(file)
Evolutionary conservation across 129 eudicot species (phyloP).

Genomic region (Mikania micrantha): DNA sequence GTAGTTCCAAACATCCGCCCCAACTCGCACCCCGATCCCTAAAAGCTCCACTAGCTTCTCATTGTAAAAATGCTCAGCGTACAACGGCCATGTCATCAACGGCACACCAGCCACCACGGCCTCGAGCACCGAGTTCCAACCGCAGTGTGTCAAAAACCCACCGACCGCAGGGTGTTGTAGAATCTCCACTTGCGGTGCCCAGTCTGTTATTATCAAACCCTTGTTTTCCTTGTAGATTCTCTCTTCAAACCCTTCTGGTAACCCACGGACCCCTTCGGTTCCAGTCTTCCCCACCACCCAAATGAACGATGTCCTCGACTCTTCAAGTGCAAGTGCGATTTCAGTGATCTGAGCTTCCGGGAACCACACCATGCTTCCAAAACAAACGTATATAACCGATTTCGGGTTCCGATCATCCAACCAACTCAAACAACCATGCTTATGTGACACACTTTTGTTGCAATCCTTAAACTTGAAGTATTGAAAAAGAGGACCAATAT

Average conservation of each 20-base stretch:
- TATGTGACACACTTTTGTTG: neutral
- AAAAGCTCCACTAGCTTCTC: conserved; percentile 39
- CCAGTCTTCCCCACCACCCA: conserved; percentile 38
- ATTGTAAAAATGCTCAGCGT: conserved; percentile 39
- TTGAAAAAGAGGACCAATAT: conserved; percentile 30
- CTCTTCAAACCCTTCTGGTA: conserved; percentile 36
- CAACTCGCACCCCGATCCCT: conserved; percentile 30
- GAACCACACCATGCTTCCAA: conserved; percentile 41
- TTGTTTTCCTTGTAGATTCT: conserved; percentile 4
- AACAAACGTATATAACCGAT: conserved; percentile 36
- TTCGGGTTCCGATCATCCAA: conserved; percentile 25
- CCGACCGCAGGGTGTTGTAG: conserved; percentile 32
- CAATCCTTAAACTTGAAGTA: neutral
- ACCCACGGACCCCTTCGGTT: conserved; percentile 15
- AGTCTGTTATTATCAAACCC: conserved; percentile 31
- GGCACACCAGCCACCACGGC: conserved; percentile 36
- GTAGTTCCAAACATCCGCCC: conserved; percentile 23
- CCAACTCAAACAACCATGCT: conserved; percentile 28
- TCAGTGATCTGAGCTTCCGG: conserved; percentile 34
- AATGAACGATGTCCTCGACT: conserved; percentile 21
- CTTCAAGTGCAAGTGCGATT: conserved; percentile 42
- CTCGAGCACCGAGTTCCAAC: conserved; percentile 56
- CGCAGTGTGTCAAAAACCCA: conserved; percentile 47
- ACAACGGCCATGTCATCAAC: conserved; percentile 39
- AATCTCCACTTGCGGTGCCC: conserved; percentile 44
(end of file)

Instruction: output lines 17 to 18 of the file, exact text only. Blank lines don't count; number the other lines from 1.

- ACCCACGGACCCCTTCGGTT: conserved; percentile 15
- AGTCTGTTATTATCAAACCC: conserved; percentile 31